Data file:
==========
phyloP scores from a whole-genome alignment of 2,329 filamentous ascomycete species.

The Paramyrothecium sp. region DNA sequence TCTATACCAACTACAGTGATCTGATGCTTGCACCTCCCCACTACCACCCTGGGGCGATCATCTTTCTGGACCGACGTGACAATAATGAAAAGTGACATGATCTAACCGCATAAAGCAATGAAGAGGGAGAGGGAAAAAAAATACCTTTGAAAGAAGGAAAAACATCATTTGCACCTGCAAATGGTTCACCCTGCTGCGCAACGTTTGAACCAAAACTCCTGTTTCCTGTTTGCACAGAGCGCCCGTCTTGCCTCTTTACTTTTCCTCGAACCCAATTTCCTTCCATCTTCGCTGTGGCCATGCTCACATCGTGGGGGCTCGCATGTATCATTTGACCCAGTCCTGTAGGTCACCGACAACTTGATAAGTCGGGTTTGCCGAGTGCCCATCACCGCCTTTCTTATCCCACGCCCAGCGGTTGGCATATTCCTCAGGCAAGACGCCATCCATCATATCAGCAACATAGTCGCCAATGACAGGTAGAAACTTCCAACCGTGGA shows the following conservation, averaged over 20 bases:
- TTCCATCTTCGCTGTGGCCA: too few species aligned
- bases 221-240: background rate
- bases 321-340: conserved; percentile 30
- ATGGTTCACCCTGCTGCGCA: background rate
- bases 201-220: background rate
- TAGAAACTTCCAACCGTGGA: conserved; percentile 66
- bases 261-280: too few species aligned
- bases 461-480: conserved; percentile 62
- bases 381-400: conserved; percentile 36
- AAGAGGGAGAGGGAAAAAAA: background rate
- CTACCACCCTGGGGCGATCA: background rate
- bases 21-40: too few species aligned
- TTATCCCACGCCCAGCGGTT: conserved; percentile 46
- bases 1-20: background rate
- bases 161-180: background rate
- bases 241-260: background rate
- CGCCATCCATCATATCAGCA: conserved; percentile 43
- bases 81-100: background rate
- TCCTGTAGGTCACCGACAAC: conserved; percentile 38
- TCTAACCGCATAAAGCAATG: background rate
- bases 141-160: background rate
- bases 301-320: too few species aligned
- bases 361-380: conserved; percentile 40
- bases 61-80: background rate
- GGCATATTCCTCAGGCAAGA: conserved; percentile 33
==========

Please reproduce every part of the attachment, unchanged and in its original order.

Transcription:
phyloP scores from a whole-genome alignment of 2,329 filamentous ascomycete species.

The Paramyrothecium sp. region DNA sequence TCTATACCAACTACAGTGATCTGATGCTTGCACCTCCCCACTACCACCCTGGGGCGATCATCTTTCTGGACCGACGTGACAATAATGAAAAGTGACATGATCTAACCGCATAAAGCAATGAAGAGGGAGAGGGAAAAAAAATACCTTTGAAAGAAGGAAAAACATCATTTGCACCTGCAAATGGTTCACCCTGCTGCGCAACGTTTGAACCAAAACTCCTGTTTCCTGTTTGCACAGAGCGCCCGTCTTGCCTCTTTACTTTTCCTCGAACCCAATTTCCTTCCATCTTCGCTGTGGCCATGCTCACATCGTGGGGGCTCGCATGTATCATTTGACCCAGTCCTGTAGGTCACCGACAACTTGATAAGTCGGGTTTGCCGAGTGCCCATCACCGCCTTTCTTATCCCACGCCCAGCGGTTGGCATATTCCTCAGGCAAGACGCCATCCATCATATCAGCAACATAGTCGCCAATGACAGGTAGAAACTTCCAACCGTGGA shows the following conservation, averaged over 20 bases:
- TTCCATCTTCGCTGTGGCCA: too few species aligned
- bases 221-240: background rate
- bases 321-340: conserved; percentile 30
- ATGGTTCACCCTGCTGCGCA: background rate
- bases 201-220: background rate
- TAGAAACTTCCAACCGTGGA: conserved; percentile 66
- bases 261-280: too few species aligned
- bases 461-480: conserved; percentile 62
- bases 381-400: conserved; percentile 36
- AAGAGGGAGAGGGAAAAAAA: background rate
- CTACCACCCTGGGGCGATCA: background rate
- bases 21-40: too few species aligned
- TTATCCCACGCCCAGCGGTT: conserved; percentile 46
- bases 1-20: background rate
- bases 161-180: background rate
- bases 241-260: background rate
- CGCCATCCATCATATCAGCA: conserved; percentile 43
- bases 81-100: background rate
- TCCTGTAGGTCACCGACAAC: conserved; percentile 38
- TCTAACCGCATAAAGCAATG: background rate
- bases 141-160: background rate
- bases 301-320: too few species aligned
- bases 361-380: conserved; percentile 40
- bases 61-80: background rate
- GGCATATTCCTCAGGCAAGA: conserved; percentile 33